Among the working class and rural poor, a social catastrophe has been exacerbated by the COVID-19 pandemic. The poverty rate was nearly 30 percent in 2020, but half the population is now estimated to be struggling to put food on the table. Youth unemployment has increased since 2002, escalating from 15.6 percent in 2019 to 18.06 in 2021.
The overall unemployment rate, which hovered around 6 percent before COVID hit, increased to 35 percent. The tourism industry, the main foreign exchange earner, collapsed with the loss of 100,000 jobs. Half the country’s population experienced financial hardship and food shortages.
For a considerable period during the COVID outbreak the country’s vaccination program proved inadequate and the health system faced collapse. Bainimarama refused to implement a nationwide lockdown to control the escalating numbers, saying it would “destroy” the economy. With another COVID surge emerging, the country has recorded 68,553 COVID cases and 878 deaths.
The Economy Ministry has predicted a recovery with GDP growth of 11.3 percent for 2022. However, this follows three years of economic decline, including the largest contraction of 17.2 percent in 2020. Total debt is 88.6 percent of GDP. In line with global trends, Fiji faces escalating inflation, currently 5.2 percent.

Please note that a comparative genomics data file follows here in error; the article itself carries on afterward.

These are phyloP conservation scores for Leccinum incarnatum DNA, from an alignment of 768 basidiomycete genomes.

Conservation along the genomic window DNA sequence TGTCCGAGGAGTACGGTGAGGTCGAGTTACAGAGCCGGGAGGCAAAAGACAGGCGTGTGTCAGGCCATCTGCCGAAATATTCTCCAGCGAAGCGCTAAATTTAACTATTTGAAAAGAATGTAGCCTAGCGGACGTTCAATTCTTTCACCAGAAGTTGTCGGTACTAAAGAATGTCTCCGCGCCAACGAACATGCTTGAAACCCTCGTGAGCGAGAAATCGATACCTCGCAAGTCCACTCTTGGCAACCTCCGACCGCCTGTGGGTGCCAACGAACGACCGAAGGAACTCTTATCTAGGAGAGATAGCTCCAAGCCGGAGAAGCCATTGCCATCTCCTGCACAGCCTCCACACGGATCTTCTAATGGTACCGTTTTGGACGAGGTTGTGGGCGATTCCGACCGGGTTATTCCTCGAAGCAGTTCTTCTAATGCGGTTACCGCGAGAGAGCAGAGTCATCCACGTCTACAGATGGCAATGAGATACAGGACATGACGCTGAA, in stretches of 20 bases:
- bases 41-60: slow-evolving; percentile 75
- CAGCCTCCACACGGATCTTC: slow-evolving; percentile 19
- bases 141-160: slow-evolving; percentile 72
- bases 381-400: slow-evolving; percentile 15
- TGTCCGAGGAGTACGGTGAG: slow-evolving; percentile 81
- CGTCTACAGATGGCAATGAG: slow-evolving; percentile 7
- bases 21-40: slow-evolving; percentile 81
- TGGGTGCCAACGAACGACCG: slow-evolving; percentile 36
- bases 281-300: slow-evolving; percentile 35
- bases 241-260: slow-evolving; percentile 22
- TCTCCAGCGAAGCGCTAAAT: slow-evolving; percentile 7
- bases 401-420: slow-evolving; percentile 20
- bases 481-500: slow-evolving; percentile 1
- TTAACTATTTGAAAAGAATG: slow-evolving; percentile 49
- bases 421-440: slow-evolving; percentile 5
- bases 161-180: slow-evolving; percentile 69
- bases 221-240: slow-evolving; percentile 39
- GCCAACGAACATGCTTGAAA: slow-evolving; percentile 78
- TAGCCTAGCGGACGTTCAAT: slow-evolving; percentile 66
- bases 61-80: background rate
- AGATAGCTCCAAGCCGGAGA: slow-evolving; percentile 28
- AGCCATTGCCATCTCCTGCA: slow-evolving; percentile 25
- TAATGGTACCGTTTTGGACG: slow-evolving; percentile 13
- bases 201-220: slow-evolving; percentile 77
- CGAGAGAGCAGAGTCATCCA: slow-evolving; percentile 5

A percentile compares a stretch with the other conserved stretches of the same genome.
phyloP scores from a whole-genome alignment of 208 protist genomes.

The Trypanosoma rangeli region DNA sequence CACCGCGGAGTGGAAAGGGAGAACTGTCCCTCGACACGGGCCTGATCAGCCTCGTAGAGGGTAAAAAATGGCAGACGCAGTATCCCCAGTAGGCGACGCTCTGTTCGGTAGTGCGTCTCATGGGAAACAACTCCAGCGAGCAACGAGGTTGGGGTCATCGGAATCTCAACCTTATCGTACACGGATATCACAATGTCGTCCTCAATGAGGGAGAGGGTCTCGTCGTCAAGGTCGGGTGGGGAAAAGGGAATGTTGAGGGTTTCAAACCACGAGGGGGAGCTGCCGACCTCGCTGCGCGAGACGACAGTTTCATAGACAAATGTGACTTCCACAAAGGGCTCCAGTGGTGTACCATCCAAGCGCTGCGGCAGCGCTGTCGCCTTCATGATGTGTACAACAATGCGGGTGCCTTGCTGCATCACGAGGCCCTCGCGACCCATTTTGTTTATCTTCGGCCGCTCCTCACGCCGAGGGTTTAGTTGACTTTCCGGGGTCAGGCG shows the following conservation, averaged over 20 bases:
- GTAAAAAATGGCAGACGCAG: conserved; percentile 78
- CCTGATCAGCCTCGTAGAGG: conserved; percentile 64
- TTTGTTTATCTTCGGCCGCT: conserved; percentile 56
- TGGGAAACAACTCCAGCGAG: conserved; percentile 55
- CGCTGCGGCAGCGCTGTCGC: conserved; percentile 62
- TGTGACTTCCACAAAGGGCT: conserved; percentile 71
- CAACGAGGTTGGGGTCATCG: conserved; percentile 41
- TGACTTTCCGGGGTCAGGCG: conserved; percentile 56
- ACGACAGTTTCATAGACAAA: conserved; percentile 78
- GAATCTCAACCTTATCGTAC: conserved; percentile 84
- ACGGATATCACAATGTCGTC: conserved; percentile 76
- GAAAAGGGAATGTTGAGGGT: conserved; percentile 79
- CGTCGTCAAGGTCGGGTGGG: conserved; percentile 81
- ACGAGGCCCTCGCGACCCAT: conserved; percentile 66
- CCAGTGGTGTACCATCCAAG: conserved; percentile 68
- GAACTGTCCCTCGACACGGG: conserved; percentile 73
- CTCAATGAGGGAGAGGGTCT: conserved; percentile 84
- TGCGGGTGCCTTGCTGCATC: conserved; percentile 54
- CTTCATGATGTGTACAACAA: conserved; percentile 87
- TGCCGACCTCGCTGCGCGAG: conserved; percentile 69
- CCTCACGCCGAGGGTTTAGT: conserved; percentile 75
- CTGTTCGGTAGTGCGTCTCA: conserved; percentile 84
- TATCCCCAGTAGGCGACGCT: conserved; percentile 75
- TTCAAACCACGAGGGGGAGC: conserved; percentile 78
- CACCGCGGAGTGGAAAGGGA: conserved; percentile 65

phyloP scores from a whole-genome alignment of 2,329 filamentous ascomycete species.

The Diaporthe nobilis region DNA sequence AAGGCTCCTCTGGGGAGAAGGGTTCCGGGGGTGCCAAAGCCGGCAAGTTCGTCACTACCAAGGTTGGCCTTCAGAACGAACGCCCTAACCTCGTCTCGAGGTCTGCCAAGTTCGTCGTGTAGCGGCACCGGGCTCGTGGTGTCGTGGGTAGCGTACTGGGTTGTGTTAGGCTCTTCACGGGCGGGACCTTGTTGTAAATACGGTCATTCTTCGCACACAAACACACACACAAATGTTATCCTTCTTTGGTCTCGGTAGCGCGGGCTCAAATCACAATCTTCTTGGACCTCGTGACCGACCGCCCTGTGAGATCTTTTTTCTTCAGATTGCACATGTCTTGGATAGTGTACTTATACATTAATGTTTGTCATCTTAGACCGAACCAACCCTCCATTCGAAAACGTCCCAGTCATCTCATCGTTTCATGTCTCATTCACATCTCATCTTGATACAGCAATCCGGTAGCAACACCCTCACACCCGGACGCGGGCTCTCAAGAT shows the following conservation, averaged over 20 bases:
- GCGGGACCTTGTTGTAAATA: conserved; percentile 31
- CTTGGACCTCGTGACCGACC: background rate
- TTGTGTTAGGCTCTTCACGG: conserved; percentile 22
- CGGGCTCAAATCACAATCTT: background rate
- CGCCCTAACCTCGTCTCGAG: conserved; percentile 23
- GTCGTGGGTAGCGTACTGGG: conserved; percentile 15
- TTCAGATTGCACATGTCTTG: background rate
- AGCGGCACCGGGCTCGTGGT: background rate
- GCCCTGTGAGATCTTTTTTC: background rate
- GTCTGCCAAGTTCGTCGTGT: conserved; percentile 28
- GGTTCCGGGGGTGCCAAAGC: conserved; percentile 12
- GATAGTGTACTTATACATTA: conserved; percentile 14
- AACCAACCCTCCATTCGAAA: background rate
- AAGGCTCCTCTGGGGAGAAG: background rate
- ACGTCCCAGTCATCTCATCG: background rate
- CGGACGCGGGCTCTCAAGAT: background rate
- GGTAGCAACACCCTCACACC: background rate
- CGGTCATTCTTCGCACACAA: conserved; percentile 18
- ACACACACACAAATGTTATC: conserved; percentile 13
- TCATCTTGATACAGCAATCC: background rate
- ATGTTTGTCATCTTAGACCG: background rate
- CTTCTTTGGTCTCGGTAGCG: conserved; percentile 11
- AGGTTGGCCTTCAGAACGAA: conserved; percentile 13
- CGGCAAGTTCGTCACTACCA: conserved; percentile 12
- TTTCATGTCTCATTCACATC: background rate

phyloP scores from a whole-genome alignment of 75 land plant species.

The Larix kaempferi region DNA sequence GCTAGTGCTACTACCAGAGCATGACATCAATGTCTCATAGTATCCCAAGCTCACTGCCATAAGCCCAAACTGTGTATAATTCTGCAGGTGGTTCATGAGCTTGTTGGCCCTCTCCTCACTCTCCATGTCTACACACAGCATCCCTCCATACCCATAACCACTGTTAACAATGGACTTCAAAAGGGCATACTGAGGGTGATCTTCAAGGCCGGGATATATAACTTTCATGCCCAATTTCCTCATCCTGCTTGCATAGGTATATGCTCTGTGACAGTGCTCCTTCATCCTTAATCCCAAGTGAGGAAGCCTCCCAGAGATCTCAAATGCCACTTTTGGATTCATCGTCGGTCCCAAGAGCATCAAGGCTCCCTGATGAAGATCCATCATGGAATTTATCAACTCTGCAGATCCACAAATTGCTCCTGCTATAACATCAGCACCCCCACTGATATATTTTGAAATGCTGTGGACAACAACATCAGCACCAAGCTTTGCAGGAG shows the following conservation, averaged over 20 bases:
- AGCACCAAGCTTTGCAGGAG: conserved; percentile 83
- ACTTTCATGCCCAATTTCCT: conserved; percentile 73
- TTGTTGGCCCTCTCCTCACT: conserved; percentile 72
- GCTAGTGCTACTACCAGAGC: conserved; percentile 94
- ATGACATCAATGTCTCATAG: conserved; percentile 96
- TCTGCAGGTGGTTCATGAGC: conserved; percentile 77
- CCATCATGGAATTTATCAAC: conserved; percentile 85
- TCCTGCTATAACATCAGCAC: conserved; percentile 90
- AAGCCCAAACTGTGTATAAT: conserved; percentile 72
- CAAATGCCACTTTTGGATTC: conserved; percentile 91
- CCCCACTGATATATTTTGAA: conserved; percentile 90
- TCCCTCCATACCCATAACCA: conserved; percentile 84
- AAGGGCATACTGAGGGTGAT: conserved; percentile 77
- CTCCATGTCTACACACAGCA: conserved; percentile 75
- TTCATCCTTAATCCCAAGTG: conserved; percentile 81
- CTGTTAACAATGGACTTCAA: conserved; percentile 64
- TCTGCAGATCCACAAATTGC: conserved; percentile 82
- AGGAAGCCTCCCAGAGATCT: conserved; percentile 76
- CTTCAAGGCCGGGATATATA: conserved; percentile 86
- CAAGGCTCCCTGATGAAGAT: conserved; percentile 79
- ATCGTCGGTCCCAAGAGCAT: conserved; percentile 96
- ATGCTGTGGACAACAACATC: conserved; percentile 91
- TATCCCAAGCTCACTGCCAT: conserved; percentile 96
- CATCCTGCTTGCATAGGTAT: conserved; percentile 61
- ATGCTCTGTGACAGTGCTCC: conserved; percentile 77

The regional imperialist powers, Australia and New Zealand, along with Washington, are watching the situation closely. The Australian Strategic Policy Institute warned in the Strategist on December 7 that Australia “must be prepared for an undemocratic outcome in Fiji’s election.” Canberra, however, has never been concerned about “democracy” in Fiji but with its own geo-strategic interests
Fiji is pivotal in the escalating US-led geo-strategic confrontations in the Southwest Pacific against China. Over the past year, Bainimarama has played a key role in orienting Fiji and other Pacific countries to line up with the US. As chair of the Pacific Islands Forum, he was instrumental in arranging a presentation by US Vice President Kamala Harris to the organisation’s summit in July, from which China was excluded.
With Bainimarama emerging as a key ally, signing military agreements with both Australia and New Zealand and supporting the US over the Ukraine, Washington has earmarked Fiji as one of the main “hubs” of its upgraded engagement in the region. Should Rabuka take office, he will come under immense pressure to fully comply.